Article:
AP European History (2)
17 November 2014
DBQ: The Scientific Revolution
Imagine life as we know it without science. This may be hard to do, considering that scientific technology is now a perpetual symbol of modern-day life. Everything we see, everything we touch, and everything we ingest—all conceived of scientific research. But how did it come to be this way? Was it not only centuries ago that science began to surpass the authority of the church? Between the sixteenth and eighteenth centuries, natural philosophers, now known as scientists, founded a new world view on science, which was previously based on the Bible and classic philosophers like Aristotle and Ptolemy. Both people connected their natural studies directly to God and the Bible, creating ideas like a geocentric earth. With time and new ideas, scientists managed to develope methods for creating and discovering things in nature, and with enough resources and patronage, were able to answer asked and unasked questions. Science, however, was not supported by everyone, and had to face many challenges to achieve the power it maintains in today’s world. Due to the strong authority that politics, religion, and common social order controlled in the sixteenth and seventeenth centuries, science was subjectively held in the hands of those who could utilize it or reject it.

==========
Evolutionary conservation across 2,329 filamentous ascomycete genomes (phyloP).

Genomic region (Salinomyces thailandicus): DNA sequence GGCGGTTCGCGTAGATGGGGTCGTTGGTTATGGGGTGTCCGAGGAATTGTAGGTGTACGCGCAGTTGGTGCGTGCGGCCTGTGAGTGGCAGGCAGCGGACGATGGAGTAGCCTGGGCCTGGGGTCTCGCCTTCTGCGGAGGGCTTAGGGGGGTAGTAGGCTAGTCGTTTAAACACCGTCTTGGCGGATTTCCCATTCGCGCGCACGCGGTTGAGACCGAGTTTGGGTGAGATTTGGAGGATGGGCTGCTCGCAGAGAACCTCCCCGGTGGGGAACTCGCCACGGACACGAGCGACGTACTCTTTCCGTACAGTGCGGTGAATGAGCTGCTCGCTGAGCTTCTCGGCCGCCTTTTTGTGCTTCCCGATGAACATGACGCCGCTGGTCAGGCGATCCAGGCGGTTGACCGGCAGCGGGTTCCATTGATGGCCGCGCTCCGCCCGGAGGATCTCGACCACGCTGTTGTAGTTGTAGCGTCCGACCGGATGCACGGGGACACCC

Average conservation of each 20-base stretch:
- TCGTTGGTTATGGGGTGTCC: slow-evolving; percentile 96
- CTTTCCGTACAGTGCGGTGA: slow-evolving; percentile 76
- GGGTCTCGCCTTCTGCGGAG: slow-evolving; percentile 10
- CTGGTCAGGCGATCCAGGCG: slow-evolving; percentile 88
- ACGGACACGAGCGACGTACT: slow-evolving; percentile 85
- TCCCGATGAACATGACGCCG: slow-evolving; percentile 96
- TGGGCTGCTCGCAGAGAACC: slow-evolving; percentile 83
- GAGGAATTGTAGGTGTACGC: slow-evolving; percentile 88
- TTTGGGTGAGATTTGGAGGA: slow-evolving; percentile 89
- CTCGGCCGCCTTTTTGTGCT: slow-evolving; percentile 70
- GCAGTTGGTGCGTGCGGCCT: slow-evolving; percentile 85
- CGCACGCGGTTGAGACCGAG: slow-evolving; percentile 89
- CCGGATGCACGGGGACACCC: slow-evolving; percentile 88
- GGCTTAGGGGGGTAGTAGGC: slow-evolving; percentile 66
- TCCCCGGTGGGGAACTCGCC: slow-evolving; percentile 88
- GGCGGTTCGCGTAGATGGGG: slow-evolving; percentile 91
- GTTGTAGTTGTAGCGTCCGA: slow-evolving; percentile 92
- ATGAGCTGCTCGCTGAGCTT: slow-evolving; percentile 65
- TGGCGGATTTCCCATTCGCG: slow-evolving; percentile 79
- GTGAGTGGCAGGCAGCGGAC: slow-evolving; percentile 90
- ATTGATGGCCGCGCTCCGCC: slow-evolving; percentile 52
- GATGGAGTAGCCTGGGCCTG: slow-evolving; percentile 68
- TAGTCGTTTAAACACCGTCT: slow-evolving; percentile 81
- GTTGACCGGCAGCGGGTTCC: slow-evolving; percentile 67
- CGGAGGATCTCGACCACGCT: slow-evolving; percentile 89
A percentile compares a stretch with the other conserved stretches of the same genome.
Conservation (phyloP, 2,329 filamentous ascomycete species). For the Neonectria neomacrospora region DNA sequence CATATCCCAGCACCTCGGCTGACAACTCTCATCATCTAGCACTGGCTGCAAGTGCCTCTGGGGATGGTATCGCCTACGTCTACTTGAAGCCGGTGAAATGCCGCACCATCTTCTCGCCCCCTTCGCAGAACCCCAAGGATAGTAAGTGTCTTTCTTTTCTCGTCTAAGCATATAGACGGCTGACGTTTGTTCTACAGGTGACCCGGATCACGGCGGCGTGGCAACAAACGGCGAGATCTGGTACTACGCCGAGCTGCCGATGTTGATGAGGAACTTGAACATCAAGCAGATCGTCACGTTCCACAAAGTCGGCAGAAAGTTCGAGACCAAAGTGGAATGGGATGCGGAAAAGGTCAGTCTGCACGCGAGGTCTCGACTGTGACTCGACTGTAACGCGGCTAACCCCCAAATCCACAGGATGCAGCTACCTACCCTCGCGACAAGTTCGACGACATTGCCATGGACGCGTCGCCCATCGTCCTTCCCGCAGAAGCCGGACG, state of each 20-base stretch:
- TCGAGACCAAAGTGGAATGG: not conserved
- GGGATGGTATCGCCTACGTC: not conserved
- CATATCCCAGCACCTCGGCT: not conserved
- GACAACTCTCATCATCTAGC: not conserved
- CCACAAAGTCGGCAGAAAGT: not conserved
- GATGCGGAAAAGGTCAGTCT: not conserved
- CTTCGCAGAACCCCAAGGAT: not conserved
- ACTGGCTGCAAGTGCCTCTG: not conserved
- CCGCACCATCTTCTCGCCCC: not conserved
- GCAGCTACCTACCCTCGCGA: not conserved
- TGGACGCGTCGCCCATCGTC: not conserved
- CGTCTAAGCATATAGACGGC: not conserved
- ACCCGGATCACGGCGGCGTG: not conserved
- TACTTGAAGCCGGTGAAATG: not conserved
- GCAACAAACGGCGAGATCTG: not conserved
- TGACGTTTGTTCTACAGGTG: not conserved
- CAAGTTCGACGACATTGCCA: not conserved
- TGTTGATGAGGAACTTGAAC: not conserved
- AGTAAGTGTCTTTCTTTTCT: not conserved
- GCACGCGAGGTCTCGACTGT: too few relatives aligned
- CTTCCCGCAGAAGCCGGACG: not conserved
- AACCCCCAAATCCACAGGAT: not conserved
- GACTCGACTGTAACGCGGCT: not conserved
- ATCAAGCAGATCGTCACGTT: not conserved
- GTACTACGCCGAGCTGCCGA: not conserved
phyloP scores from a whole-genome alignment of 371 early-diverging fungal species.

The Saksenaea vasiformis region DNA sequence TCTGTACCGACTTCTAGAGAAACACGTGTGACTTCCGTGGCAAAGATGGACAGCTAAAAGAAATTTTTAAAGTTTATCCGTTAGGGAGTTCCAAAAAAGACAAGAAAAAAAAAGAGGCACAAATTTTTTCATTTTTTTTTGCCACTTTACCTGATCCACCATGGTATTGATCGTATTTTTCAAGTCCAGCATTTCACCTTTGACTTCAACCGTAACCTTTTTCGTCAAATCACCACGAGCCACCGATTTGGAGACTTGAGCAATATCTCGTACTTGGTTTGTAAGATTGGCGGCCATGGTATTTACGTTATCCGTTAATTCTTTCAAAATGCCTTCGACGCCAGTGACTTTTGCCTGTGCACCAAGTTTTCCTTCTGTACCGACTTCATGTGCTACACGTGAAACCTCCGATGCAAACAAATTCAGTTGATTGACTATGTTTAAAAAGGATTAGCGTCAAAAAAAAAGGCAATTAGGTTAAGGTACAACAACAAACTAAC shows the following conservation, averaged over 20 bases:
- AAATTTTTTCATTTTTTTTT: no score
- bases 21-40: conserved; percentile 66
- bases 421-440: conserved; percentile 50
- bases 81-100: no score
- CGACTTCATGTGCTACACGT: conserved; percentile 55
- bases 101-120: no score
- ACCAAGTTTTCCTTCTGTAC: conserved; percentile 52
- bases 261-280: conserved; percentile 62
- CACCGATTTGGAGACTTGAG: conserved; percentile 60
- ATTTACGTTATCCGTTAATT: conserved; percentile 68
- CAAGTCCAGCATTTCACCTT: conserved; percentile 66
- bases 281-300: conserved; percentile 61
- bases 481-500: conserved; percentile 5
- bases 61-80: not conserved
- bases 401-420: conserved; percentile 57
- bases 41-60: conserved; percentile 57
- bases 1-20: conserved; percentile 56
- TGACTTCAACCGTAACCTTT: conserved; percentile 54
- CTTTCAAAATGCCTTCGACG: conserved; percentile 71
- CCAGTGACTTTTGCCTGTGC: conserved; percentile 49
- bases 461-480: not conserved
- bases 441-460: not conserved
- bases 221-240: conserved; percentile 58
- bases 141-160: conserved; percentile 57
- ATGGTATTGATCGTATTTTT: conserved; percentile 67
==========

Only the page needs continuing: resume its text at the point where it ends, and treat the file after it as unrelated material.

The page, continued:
Religious authority typically rejected scientific ideas. In Document 12, Gottfried Leibniz stated in his book that he believed God “governs minds as a Prince governs his subjects”. The ideas that God puts forth in the Bible are that of truth—despite the science that strenuously prove it incorrect. Scientists had to keep their scientific studies and experiments secretive because much of what they proved contradicted Church teachings. In Document 1, Nicolaus Copernicus speaks to Pope Paul III in his 1...